Saturday, July 13, 2013

We are Ed Snowden

The weekend!!!!  I hope you listened to Friday's Free Speech Radio News especially this segment:

Former NSA intelligence contractor Edward Snowden met with representatives from international human rights groups in Moscow’s airport this morning, to announce that he will formally seek asylum in Russia until he secures safe passage to Venezuela, where he has already been granted humanitarian asylum. He asked rights groups Human Rights Watch and Amnesty International, to help protect him from what he called extra-legal attempts by the US to interfere. The news comes with new reports that reveal mass information-sharing between the company Microsoft and the US government. FSRN’s Alice Ollstein reports.

Ed Snowden is a whistle-blower.  Ed Snowden is a hero and every day more people see that and realize just how awful Barack is, just how rotten.

Meanwhile the NSA is going to campus to recruit.  The Progressive has a great article on this by Jesse Stavis.  Here's a section of it:

As my rage grew, I was in a quiet frenzy, trying to come up with the perfect comment that would let them know just how unacceptable their agency’s conduct is. It turned out that I didn’t have to wait for the question and answer session. A young woman sitting across from me raised her hand. She had olive skin and a shock of black hair and stood barely over five feet tall. Until that moment, I had hardly noticed her, and I don’t imagine that anyone else had either. I had never met Madiha Tahir or heard her name, but for the next fifteen minutes she turned the recruiting session into a public interrogation. She forced the recruiters to admit that when the NSA refers to “adversaries,” they mean anyone and everyone and that their professional ethos is no more than, “We just follow orders.” She was calm, articulate, and unrelenting, and she managed to put representatives of the largest spy organization the world has ever known on the defensive.
They say that courage is contagious. That’s a cliché, but it’s true. Madiha’s brave act of defiance encouraged others in the audience to speak out. A female graduate student sitting next to her raised her hand and told the recruiters that they were advertising “a colonial expedition.” “I also want to know what are the qualifications that one needs to become a whistleblower,” she continued, “because that sounds like a much more interesting job.” The recruiters struggled to answer these pointed questions.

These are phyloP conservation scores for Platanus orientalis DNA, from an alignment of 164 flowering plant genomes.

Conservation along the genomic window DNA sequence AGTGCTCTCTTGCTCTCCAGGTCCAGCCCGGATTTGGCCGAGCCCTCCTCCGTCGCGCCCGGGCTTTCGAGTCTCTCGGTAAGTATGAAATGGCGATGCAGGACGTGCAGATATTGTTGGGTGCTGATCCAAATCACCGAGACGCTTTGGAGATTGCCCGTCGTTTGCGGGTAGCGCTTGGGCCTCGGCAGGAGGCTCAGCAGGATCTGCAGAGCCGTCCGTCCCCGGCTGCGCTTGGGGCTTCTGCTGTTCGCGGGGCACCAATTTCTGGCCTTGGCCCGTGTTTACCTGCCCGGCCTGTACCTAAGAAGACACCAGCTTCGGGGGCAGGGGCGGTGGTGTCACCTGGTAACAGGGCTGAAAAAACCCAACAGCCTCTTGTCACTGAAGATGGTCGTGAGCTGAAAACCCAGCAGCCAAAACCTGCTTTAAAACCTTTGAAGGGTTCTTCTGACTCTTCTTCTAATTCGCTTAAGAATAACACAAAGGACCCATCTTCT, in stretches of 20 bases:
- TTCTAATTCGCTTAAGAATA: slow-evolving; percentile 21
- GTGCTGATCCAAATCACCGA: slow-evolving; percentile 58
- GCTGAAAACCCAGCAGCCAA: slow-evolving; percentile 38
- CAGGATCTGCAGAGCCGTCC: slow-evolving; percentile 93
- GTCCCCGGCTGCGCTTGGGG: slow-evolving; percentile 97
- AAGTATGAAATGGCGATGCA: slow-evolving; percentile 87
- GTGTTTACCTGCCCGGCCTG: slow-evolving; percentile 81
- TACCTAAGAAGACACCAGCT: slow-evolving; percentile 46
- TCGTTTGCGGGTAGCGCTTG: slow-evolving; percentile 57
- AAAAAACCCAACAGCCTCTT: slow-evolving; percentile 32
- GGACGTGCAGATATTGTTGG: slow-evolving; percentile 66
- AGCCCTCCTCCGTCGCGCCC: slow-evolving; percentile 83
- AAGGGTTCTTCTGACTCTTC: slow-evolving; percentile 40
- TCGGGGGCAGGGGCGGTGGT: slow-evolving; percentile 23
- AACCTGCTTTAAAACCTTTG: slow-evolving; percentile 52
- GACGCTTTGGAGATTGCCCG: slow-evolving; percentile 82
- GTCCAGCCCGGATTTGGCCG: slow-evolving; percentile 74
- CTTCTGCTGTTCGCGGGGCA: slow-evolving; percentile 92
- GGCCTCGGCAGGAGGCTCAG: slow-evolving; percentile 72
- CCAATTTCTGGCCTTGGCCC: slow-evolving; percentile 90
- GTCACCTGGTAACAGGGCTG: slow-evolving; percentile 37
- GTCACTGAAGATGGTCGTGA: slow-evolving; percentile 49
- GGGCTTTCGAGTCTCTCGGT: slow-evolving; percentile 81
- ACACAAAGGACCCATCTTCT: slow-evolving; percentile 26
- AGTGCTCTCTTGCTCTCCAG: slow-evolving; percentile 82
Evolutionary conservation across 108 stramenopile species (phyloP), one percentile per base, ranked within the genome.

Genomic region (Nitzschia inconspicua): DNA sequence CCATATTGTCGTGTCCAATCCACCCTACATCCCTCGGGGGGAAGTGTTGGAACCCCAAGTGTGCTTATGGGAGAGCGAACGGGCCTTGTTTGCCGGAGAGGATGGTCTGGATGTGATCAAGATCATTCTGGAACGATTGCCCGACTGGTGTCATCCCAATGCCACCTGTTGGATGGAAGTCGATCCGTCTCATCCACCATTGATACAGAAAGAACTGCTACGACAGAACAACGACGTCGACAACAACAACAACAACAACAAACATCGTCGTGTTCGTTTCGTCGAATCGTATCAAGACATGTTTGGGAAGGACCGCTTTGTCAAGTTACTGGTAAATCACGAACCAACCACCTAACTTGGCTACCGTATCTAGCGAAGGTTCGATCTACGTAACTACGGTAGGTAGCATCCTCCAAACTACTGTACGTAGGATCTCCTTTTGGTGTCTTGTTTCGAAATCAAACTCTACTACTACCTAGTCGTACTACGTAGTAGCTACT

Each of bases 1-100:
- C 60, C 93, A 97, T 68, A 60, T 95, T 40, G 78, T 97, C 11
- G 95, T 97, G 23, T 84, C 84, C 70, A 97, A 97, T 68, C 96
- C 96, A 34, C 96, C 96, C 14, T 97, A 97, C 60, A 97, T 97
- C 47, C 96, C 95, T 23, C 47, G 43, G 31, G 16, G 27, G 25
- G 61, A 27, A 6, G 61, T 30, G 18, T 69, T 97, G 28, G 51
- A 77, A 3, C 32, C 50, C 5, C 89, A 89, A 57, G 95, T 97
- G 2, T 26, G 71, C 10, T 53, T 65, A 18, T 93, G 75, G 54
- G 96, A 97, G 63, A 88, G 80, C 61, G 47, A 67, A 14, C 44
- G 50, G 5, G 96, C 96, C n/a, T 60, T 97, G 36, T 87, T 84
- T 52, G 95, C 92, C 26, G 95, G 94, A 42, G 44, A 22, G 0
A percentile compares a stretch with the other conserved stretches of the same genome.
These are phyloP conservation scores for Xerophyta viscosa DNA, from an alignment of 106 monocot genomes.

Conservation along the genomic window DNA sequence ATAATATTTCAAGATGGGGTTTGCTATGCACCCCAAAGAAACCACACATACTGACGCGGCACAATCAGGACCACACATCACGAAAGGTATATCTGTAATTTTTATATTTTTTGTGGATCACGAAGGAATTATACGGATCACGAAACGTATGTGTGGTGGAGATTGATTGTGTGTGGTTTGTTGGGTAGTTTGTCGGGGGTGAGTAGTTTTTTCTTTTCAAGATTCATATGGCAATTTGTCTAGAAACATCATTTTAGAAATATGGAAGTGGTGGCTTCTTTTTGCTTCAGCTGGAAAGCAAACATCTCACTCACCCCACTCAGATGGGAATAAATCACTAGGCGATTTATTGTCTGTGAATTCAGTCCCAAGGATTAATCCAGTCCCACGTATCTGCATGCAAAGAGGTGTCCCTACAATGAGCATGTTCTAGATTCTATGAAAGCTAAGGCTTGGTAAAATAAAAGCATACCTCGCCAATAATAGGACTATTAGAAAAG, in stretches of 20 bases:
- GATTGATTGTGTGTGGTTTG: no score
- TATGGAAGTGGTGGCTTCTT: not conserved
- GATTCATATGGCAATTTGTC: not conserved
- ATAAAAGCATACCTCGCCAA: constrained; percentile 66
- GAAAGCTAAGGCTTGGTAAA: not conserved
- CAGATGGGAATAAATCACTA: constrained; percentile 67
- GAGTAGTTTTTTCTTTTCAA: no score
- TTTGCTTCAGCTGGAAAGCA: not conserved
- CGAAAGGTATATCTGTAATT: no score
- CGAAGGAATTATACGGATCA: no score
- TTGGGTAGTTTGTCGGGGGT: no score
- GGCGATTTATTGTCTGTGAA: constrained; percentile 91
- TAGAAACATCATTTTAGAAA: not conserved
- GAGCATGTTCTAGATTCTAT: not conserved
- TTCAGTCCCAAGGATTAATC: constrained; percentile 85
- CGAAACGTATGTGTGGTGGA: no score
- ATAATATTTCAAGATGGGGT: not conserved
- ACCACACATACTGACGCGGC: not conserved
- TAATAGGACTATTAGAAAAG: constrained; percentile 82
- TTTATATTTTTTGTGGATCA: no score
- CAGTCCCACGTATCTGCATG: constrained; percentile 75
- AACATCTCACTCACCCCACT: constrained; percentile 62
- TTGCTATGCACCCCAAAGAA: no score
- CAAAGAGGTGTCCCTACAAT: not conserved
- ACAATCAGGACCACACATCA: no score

The male recruiter insisted that, “When we give info to our policy makers . . . we do give it to them in the right context so that they can make the best decision with the best info available.” I responded by asking him if that was what James Clapper, the Director of National Intelligence, was doing when he blatantly lied to Congress and the American people by claiming that the NSA does not collect data on millions of Americans.
“How do you feel personally having a boss,” I asked, “who is comfortable perjuring himself in front of Congress?” Our aggressive questioning put the recruiters on their heels, and they started to make demonstrably false claims. “We have complete accountability and there is absolutely nothing that we can or have done without approval of the three branches of the government,” insisted the female recruiter.
This statement, I pointed out, was a lie: it is well known that the NSA engaged in warrantless, illegal wiretapping at the behest of the Bush administration.

We have got to make it clear that we stand with Ed and that Barack's actions are unacceptable.

Ed's is not just a hero, he is all of us, fighting for the right thing, standing up for our country and our Constitution.

Here's C.I.'s "Iraq snapshot:"

Friday, July 12, 2013.  Chaos and violence continue, Ed Snowden speaks in Russia, the State Dept attacks him for speaking, Matthew Lee and Elise Labott press the State Dept,  violence slams Iraq, Victoria Nuland mislead the Senate on Benghazi, and more.

This morning, the world waited to hear from NSA whistle-blower Ed Snowden as media poured into the Moscow airport in anticipation of what the person who has influenced a global dialogue might say next.  Ahead of his appearing, BBC News notes, "The American is believed to have been stuck in transit since arriving in Moscow from Hong Kong on 23 June, even though no pictures of his stay there have emerged."

Lidia Kelly and Alessandra Prentice (Reuters) report, "Former intelligence agency contractor Edward Snowden asked to meet human rights groups at a Moscow airport on Friday to discuss what he called 'threatening behaviour' by the United States to prevent him gaining asylum."

Ed Snowden:  My name is Ed Snowden. A little over one month ago, I had family, a home in paradise, and I lived in great comfort. I also had the capability without any warrant to search for, seize, and read your communications. Anyone’s communications at any time. That is the power to change people’s fates.
It is also a serious violation of the law. The 4th and 5th Amendments to the Constitution of my country, Article 12 of the Universal Declaration of Human Rights, and numerous statutes and treaties forbid such systems of massive, pervasive surveillance. While the US Constitution marks these programs as illegal, my government argues that secret court rulings, which the world is not permitted to see, somehow legitimize an illegal affair. These rulings simply corrupt the most basic notion of justice – that it must be seen to be done. The immoral cannot be made moral through the use of secret law.
I believe in the principle declared at Nuremberg in 1945: "Individuals have international duties which transcend the national obligations of obedience. Therefore individual citizens have the duty to violate domestic laws to prevent crimes against peace and humanity from occurring."